Page 50 - Through an Ocean Storm to the Fortress of Louisbourg, 1750
ISSUE : Issue 67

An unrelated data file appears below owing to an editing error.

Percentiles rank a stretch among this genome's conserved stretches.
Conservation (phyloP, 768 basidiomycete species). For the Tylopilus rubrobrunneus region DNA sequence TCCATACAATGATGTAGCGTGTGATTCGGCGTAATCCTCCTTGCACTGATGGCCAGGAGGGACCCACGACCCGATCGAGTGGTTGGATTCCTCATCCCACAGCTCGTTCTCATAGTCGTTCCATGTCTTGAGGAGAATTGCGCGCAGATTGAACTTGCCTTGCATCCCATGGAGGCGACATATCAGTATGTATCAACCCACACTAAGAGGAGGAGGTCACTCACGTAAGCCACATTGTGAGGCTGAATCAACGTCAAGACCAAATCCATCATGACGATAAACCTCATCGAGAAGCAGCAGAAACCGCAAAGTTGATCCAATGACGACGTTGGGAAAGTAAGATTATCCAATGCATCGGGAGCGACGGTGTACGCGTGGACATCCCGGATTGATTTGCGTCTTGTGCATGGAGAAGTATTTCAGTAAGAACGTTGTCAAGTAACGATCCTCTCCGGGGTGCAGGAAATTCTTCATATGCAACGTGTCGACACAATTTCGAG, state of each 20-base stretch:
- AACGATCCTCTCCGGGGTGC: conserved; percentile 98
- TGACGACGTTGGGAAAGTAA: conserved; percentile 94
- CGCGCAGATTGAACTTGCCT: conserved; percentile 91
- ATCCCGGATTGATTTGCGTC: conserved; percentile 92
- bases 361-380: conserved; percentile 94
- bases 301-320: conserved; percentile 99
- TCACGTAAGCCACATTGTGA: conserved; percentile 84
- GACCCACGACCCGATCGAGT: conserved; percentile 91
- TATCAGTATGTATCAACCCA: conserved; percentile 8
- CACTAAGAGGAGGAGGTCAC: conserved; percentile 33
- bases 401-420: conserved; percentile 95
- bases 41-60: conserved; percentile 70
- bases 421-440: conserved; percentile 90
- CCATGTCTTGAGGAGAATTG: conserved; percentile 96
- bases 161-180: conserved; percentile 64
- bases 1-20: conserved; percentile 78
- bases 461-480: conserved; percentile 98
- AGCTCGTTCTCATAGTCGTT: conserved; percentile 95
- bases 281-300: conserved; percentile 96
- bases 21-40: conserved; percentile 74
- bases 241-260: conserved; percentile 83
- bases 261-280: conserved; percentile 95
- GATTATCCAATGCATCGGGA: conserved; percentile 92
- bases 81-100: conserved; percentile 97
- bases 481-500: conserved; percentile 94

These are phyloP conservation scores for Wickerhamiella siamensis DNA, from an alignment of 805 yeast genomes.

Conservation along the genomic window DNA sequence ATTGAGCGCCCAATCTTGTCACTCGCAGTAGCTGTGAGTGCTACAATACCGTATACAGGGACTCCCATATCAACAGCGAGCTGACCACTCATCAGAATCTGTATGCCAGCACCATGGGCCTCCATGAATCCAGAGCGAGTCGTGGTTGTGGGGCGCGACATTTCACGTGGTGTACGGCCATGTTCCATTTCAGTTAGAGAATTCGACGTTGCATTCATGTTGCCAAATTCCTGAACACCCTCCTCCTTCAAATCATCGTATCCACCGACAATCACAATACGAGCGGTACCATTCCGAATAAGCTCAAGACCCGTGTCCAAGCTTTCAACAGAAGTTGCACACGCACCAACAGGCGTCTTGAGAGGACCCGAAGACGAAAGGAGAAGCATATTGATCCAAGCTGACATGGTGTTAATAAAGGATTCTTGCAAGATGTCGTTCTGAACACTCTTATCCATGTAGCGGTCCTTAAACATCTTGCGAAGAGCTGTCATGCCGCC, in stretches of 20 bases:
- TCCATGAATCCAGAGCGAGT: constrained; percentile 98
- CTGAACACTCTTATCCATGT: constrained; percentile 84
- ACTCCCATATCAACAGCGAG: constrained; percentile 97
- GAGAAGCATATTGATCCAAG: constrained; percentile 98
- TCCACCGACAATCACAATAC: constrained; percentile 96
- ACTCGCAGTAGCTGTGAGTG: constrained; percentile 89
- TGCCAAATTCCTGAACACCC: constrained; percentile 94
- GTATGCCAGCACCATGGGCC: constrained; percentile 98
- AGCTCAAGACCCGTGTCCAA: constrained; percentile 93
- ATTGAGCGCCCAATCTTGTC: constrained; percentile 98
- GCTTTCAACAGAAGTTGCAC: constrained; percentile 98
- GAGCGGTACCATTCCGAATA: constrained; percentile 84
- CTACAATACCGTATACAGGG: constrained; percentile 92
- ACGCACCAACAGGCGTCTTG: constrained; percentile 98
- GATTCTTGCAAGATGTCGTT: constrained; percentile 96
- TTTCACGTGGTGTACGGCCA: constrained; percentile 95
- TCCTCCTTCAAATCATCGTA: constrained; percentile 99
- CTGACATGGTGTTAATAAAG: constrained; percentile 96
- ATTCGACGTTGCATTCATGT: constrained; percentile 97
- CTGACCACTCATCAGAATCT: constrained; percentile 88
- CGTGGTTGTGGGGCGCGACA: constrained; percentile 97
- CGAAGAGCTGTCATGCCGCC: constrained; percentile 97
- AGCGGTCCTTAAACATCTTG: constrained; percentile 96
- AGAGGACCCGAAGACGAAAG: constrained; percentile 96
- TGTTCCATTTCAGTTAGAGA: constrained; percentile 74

Published by Ronald Caplan on 1994/8/1